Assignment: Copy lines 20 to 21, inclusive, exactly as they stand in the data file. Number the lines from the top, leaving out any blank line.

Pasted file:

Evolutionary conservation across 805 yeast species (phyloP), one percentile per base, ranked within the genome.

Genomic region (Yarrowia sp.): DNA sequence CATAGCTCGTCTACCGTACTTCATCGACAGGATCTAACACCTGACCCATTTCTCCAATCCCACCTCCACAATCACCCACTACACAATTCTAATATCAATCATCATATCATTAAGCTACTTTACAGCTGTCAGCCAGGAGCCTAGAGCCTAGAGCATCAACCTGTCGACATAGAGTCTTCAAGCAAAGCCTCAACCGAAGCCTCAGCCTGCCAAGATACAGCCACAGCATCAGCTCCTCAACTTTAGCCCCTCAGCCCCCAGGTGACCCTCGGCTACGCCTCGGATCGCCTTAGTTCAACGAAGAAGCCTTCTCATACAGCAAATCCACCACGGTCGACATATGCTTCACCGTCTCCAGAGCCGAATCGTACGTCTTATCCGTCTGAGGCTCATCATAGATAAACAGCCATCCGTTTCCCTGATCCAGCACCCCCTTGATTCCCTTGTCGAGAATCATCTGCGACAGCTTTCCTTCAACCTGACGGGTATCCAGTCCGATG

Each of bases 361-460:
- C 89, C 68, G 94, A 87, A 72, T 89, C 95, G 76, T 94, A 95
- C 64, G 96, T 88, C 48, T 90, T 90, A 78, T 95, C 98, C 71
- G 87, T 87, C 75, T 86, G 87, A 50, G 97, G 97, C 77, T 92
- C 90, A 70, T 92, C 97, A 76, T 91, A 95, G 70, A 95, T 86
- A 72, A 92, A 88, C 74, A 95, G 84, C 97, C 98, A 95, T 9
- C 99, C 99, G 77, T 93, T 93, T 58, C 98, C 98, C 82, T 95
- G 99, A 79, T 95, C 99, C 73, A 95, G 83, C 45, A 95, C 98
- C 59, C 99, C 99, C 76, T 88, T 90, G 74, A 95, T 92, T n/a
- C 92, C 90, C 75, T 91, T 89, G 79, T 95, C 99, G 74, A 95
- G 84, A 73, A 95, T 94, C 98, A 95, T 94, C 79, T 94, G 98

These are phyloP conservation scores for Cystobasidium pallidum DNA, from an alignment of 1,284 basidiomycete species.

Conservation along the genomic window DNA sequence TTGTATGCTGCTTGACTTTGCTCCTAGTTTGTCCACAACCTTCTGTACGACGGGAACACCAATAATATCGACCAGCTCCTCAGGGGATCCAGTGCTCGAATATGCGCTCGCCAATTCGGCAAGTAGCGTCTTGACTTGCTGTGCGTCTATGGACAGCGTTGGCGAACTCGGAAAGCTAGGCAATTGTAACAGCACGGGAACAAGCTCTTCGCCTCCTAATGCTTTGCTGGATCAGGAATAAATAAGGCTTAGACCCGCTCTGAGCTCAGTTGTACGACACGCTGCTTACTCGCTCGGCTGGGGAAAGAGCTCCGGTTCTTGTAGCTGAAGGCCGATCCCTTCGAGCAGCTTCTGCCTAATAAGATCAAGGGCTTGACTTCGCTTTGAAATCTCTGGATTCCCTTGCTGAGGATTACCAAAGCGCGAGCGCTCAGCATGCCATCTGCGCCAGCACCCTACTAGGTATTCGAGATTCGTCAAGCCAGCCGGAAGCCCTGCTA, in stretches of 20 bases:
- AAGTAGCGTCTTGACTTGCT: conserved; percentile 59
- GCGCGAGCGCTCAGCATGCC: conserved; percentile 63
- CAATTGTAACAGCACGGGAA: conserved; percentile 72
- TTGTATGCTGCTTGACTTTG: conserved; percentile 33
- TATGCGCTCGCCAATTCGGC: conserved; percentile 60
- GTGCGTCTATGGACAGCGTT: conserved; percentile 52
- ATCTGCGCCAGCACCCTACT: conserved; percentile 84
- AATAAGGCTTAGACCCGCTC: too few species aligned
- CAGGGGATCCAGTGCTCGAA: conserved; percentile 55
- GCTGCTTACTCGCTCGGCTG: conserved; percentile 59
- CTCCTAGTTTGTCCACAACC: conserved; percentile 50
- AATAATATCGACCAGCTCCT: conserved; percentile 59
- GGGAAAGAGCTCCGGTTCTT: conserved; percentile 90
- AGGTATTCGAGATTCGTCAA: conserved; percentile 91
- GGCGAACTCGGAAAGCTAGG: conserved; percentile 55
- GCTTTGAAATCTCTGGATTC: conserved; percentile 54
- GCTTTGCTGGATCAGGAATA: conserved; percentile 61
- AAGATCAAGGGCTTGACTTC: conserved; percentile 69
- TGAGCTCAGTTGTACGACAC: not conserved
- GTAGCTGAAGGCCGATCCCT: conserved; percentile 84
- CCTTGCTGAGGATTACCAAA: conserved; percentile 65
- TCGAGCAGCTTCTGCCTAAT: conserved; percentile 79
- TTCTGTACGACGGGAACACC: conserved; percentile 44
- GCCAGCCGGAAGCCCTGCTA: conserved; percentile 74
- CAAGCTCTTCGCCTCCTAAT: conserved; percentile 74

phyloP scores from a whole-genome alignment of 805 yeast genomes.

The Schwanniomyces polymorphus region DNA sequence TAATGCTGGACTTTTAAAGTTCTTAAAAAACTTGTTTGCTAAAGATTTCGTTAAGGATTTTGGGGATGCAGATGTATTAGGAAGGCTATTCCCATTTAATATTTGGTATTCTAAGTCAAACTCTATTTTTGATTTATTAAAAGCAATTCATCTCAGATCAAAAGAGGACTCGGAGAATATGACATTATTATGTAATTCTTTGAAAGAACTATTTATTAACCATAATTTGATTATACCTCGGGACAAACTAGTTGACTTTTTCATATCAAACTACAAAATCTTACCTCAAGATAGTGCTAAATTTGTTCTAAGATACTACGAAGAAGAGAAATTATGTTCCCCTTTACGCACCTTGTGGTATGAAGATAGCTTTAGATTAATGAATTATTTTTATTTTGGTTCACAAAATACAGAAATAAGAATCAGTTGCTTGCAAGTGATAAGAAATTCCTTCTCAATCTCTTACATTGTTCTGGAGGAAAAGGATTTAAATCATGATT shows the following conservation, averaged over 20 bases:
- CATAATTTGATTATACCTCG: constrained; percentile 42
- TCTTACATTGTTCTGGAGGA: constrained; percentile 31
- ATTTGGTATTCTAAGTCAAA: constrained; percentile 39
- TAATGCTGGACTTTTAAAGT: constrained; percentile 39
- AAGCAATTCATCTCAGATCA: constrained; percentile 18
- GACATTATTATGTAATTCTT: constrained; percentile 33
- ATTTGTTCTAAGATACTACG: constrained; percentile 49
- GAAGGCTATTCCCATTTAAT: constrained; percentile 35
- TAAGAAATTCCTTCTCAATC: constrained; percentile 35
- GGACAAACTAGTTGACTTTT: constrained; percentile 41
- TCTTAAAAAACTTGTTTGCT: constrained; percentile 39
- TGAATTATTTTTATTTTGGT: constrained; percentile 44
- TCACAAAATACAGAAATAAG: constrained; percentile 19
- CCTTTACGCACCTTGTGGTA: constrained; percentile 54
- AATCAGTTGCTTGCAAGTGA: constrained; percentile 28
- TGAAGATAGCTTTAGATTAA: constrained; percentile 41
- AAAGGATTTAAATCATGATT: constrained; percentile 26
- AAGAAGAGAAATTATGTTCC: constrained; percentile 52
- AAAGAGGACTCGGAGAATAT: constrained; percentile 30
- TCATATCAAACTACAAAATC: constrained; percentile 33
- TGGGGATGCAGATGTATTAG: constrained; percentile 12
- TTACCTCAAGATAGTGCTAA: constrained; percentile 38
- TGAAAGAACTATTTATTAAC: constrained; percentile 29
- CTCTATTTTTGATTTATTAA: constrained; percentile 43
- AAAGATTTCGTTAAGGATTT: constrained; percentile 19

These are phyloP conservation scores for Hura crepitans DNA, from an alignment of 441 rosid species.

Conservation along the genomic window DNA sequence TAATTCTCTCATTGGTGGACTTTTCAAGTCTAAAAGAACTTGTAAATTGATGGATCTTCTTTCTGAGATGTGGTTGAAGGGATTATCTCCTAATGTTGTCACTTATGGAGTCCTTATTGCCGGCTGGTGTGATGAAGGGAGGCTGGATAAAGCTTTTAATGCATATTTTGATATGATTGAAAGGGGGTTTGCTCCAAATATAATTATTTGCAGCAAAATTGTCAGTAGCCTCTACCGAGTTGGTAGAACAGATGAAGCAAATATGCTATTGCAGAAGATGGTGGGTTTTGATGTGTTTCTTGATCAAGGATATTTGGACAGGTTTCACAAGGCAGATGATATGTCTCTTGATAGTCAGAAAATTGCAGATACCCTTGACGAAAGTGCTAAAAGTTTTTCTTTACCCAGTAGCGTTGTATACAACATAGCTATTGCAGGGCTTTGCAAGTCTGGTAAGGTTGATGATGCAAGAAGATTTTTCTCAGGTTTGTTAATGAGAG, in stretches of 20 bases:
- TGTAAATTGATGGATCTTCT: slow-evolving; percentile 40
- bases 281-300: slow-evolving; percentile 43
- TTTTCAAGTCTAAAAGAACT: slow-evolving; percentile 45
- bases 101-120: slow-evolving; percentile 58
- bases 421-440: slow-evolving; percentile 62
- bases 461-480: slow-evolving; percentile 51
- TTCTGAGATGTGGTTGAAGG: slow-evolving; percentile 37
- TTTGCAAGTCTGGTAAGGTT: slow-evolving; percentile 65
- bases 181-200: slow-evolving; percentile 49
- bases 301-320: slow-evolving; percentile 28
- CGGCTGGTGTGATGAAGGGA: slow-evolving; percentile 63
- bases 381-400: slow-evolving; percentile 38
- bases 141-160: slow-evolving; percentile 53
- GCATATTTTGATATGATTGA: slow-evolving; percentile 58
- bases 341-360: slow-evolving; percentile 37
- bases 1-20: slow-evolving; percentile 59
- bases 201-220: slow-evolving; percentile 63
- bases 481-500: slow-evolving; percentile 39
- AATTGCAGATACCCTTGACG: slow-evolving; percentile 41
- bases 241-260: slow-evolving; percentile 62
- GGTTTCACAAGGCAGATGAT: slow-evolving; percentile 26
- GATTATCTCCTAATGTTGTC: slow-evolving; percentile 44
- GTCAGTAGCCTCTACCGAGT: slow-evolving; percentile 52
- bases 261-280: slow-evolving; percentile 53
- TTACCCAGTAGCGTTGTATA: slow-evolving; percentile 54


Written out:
- TATGCGCTCGCCAATTCGGC: conserved; percentile 60
- GTGCGTCTATGGACAGCGTT: conserved; percentile 52